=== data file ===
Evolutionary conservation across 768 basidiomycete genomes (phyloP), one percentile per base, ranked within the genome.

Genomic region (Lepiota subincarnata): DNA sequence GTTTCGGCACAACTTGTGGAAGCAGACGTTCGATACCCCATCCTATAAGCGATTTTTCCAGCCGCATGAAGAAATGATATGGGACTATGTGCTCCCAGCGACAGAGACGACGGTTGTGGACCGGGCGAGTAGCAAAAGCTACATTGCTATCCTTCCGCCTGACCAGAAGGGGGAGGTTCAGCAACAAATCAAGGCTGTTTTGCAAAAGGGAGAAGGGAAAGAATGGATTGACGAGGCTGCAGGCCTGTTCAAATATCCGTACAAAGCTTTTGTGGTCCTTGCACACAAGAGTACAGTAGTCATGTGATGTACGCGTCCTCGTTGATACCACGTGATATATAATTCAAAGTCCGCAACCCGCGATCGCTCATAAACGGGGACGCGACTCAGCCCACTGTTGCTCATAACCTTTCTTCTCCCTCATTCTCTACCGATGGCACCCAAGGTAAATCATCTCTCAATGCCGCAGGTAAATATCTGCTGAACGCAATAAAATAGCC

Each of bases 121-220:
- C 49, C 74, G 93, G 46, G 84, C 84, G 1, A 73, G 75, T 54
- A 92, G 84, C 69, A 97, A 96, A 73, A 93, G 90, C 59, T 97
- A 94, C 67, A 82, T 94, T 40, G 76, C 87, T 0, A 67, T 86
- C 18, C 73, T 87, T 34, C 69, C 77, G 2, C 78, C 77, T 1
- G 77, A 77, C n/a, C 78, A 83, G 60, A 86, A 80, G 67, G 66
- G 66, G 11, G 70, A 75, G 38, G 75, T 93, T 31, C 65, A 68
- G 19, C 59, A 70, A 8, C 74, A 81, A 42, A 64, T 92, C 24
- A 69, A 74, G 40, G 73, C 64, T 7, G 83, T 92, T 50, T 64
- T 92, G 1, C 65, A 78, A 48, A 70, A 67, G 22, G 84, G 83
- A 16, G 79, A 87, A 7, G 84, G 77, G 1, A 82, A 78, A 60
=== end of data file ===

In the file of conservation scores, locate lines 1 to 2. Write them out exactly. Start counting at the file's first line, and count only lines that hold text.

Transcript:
Evolutionary conservation across 768 basidiomycete genomes (phyloP), one percentile per base, ranked within the genome.

Genomic region (Lepiota subincarnata): DNA sequence GTTTCGGCACAACTTGTGGAAGCAGACGTTCGATACCCCATCCTATAAGCGATTTTTCCAGCCGCATGAAGAAATGATATGGGACTATGTGCTCCCAGCGACAGAGACGACGGTTGTGGACCGGGCGAGTAGCAAAAGCTACATTGCTATCCTTCCGCCTGACCAGAAGGGGGAGGTTCAGCAACAAATCAAGGCTGTTTTGCAAAAGGGAGAAGGGAAAGAATGGATTGACGAGGCTGCAGGCCTGTTCAAATATCCGTACAAAGCTTTTGTGGTCCTTGCACACAAGAGTACAGTAGTCATGTGATGTACGCGTCCTCGTTGATACCACGTGATATATAATTCAAAGTCCGCAACCCGCGATCGCTCATAAACGGGGACGCGACTCAGCCCACTGTTGCTCATAACCTTTCTTCTCCCTCATTCTCTACCGATGGCACCCAAGGTAAATCATCTCTCAATGCCGCAGGTAAATATCTGCTGAACGCAATAAAATAGCC